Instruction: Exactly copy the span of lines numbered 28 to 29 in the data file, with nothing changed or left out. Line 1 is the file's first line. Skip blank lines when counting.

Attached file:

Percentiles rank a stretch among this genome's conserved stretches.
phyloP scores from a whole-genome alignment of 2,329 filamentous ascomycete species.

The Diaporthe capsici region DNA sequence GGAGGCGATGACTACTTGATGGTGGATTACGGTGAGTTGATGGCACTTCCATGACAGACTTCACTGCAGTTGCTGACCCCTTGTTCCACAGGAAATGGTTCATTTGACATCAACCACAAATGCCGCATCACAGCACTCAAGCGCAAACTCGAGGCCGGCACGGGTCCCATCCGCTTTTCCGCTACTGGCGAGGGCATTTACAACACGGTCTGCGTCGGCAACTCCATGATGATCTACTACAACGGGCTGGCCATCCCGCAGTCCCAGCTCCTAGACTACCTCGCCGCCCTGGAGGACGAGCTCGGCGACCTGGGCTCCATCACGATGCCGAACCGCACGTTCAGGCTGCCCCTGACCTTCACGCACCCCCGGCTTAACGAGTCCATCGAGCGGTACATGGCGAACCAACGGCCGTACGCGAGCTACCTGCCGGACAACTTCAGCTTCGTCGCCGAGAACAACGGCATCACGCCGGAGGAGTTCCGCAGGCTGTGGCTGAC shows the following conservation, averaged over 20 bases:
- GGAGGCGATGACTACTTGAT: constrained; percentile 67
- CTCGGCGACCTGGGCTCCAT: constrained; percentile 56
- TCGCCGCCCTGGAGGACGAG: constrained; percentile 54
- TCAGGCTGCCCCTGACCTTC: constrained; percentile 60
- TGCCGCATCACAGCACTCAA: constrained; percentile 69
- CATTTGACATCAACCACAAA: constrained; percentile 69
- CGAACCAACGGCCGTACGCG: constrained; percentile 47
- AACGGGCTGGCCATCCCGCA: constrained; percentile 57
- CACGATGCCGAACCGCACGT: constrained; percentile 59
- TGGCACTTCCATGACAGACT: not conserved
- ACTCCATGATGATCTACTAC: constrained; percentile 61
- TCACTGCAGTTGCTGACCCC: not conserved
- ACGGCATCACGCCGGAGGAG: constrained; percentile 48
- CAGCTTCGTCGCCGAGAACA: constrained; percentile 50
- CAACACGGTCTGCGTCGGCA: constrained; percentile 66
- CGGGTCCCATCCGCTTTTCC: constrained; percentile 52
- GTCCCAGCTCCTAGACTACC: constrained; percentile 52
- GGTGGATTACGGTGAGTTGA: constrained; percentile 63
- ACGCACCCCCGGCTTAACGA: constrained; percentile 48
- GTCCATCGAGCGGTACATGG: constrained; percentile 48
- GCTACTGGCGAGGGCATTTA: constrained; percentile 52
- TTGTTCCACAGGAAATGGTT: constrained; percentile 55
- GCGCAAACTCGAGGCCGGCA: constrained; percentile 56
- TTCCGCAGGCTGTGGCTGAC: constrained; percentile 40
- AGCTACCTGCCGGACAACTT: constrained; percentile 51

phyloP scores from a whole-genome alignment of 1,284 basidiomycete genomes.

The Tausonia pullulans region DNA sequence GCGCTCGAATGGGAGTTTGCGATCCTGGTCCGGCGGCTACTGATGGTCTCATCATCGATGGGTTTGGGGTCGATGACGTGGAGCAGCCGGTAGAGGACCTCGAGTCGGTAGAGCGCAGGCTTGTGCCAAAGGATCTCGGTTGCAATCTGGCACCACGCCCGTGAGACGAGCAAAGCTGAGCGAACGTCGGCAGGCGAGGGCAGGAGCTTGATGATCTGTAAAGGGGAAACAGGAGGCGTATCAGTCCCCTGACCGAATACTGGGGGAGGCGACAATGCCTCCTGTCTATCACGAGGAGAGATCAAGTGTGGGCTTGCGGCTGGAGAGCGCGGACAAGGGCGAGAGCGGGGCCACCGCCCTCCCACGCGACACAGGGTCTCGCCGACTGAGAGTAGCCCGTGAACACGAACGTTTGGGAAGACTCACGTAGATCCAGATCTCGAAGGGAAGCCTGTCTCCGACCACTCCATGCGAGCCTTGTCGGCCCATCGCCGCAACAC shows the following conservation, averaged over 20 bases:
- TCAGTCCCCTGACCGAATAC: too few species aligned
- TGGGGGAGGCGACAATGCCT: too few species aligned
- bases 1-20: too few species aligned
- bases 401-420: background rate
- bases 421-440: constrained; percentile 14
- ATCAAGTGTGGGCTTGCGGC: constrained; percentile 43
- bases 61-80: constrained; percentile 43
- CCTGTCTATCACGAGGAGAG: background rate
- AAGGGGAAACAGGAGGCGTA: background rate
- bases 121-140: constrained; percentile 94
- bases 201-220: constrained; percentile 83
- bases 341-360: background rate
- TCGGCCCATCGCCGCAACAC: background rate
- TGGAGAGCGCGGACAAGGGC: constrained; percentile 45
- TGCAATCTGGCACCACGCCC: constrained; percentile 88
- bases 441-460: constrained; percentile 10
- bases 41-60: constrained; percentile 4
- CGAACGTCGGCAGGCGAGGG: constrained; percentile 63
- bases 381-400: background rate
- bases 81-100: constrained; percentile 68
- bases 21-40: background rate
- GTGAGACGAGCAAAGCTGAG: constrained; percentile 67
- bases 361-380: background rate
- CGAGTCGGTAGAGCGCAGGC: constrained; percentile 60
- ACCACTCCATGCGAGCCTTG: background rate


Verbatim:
- AGCTACCTGCCGGACAACTT: constrained; percentile 51

phyloP scores from a whole-genome alignment of 1,284 basidiomycete genomes.